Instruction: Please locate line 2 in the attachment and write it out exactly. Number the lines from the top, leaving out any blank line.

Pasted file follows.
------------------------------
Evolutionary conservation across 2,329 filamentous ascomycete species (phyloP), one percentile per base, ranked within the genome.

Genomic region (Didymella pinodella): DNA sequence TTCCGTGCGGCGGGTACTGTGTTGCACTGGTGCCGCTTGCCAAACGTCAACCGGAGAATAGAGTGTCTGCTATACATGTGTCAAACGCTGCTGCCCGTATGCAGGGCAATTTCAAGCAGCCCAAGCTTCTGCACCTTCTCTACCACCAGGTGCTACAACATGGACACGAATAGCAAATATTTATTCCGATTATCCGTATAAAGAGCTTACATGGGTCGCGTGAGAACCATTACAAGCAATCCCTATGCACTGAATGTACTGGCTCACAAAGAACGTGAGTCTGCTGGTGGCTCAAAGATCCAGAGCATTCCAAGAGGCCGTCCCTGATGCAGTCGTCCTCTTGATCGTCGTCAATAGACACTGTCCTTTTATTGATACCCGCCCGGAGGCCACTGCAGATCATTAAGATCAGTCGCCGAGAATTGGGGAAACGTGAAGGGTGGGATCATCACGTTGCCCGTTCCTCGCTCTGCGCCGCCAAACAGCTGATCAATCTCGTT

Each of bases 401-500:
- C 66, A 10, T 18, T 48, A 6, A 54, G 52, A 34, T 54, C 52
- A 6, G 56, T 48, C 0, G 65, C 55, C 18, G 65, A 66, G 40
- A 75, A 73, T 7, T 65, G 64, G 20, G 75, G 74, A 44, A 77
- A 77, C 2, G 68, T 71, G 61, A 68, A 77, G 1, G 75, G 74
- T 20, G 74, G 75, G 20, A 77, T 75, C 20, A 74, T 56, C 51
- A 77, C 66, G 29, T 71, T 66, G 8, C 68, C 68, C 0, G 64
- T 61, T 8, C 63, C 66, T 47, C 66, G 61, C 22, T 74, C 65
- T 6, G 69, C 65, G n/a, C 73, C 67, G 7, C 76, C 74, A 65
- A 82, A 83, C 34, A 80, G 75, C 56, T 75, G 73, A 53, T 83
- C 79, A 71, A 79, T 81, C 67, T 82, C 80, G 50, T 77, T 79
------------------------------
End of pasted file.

Genomic region (Didymella pinodella): DNA sequence TTCCGTGCGGCGGGTACTGTGTTGCACTGGTGCCGCTTGCCAAACGTCAACCGGAGAATAGAGTGTCTGCTATACATGTGTCAAACGCTGCTGCCCGTATGCAGGGCAATTTCAAGCAGCCCAAGCTTCTGCACCTTCTCTACCACCAGGTGCTACAACATGGACACGAATAGCAAATATTTATTCCGATTATCCGTATAAAGAGCTTACATGGGTCGCGTGAGAACCATTACAAGCAATCCCTATGCACTGAATGTACTGGCTCACAAAGAACGTGAGTCTGCTGGTGGCTCAAAGATCCAGAGCATTCCAAGAGGCCGTCCCTGATGCAGTCGTCCTCTTGATCGTCGTCAATAGACACTGTCCTTTTATTGATACCCGCCCGGAGGCCACTGCAGATCATTAAGATCAGTCGCCGAGAATTGGGGAAACGTGAAGGGTGGGATCATCACGTTGCCCGTTCCTCGCTCTGCGCCGCCAAACAGCTGATCAATCTCGTT